“Right understanding is seeing life as it is. In the midst of change, where is there a place to stand firm? Where is there anything to have an hold? To know that happiness cannot come from anything outside, and that all things that come into being have to pass away: this is right understanding, the beginning of wisdom.

    “Right purpose follows from right understanding. It means willing, desiring, and thinking that is in line with life as it is. As a flood sweeps away a slumbering village, death sweeps away those who are unprepared. Remembering this, order your life around learning to live: that is right purpose.

    “Right speech, right action, and right occupation follow from right purpose. They mean living in harmony with the unity of life: speaking kindly, acting kindly, living not just for oneself but for the welfare of all. Do not earn your livelihood at the expense of life or connive at or support those who do harm to other creatures, such as butchers, soldiers, and makers of poison and weapons. All creatures love life; all creatures fear pain. Therefore treat all creatures as yourself, for the dharma of a human being is not to harm but to help.

    “The last three steps, brothers, deal with the mind. Everything depends on mind. Our life is shaped by our mind; we become what we think. Suffering follows an evil thought as the wheels of a cart follow the oxen that raw it. Joy follows a pure thought like a shadow that never leaves.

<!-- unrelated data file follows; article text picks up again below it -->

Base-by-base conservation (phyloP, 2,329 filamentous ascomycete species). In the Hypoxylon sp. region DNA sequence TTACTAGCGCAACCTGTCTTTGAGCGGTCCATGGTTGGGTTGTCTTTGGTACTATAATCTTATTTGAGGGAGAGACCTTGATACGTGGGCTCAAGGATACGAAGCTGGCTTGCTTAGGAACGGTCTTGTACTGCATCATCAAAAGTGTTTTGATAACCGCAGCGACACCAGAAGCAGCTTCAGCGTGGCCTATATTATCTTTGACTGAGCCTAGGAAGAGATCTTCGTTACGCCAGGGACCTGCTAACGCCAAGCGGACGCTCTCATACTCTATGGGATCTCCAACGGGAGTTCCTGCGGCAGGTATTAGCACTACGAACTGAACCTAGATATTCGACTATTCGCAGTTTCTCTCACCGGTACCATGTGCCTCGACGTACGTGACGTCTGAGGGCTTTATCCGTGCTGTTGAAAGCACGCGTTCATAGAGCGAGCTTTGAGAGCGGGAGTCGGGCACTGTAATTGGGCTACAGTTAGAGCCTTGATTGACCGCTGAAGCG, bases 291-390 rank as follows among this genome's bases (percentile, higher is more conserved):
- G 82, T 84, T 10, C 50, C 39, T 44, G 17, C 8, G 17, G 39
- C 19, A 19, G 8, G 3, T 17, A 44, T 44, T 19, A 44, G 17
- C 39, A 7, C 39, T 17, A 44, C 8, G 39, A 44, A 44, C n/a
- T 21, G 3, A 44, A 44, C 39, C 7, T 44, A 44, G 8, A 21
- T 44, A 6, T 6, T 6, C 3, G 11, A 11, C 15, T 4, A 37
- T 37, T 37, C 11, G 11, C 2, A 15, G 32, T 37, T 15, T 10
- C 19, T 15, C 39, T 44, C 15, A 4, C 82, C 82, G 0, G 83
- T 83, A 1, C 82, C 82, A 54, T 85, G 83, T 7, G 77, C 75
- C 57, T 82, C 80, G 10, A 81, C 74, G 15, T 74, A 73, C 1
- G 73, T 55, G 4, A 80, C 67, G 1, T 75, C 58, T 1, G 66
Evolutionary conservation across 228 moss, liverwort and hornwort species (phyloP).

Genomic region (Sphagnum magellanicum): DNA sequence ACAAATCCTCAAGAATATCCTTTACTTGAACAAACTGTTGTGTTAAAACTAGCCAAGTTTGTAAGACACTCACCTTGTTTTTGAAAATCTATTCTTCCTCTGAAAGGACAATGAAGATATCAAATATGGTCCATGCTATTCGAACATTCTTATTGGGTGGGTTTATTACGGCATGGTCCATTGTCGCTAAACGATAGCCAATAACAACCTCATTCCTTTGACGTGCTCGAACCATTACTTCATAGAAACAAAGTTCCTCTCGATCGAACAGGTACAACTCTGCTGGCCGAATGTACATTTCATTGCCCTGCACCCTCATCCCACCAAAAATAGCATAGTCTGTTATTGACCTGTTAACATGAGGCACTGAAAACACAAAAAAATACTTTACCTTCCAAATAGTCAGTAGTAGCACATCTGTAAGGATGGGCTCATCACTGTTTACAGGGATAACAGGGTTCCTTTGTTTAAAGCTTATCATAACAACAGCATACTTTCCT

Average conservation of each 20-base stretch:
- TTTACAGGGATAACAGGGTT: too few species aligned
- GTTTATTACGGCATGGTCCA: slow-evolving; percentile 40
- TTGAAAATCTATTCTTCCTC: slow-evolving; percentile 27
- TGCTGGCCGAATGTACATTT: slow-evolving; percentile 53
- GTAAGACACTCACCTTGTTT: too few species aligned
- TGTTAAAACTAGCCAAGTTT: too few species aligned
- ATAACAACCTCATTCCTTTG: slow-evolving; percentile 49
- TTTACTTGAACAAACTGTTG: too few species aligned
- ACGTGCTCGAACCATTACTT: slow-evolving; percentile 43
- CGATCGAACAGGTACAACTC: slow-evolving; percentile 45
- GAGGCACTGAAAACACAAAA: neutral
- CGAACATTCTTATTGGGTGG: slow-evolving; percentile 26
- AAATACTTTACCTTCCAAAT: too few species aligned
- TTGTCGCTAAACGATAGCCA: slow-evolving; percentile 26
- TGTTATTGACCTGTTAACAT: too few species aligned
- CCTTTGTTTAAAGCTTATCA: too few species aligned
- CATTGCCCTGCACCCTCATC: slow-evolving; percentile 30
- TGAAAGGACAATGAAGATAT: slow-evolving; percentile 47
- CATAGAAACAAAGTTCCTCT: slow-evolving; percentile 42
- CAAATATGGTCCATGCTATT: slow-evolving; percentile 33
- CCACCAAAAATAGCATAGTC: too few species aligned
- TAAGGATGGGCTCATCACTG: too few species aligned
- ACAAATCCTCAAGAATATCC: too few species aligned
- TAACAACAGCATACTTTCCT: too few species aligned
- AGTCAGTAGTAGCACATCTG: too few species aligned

“Right effort is the constant endeavour to train oneself in thought, word, and action. As a gymnast trains the body, those who desire nirvana must train the mind. Hard it is to attain nirvana, beyond the reach even of the gods. Only through ceaseless effort can you reach the goal. Earnest among the indolent, vigilant among those who slumber, advance like a race horse, breaking free from those who follow the way of the world.  

    “Right attention follows from right effort. It means keeping the mind where it should be. The wise train the mind to give complete attention to one thing at a time, here and now. Those who follow me must be always mindful, their thoughts focused on the dharma day and night. Whatever is positive, what benefits others, what conduces kindness or peace of mind, those states of mind lead to progress; give them full attention. Whatever is negative, whatever is self-centered, what feeds malicious thoughts or stirs up the mind, those states of mind draw one downward; turn your attention away.

    “Hard it is to train the mind, which goes where it likes and does what it wants. An unruly mind suffers and causes suffering whatever it does. But a well-trained mind brings health and happiness.

    “Right meditation is the means of training the mind. As rain seeps through an ill-thatched hut, selfish passion will seep through and untrained mind. Train your mind through meditation. Selfish passions will not enter, and your mind will grow calm and kind.

    “This, brothers, is the path that I myself have followed. No other path so purifies the mind. Follow this path and conquer Mara; its end is the end of sorrow. But all effort must be made by you. Buddhas only show the way.”

 

            --Eknath Easwaran, Intro to The Dhammapada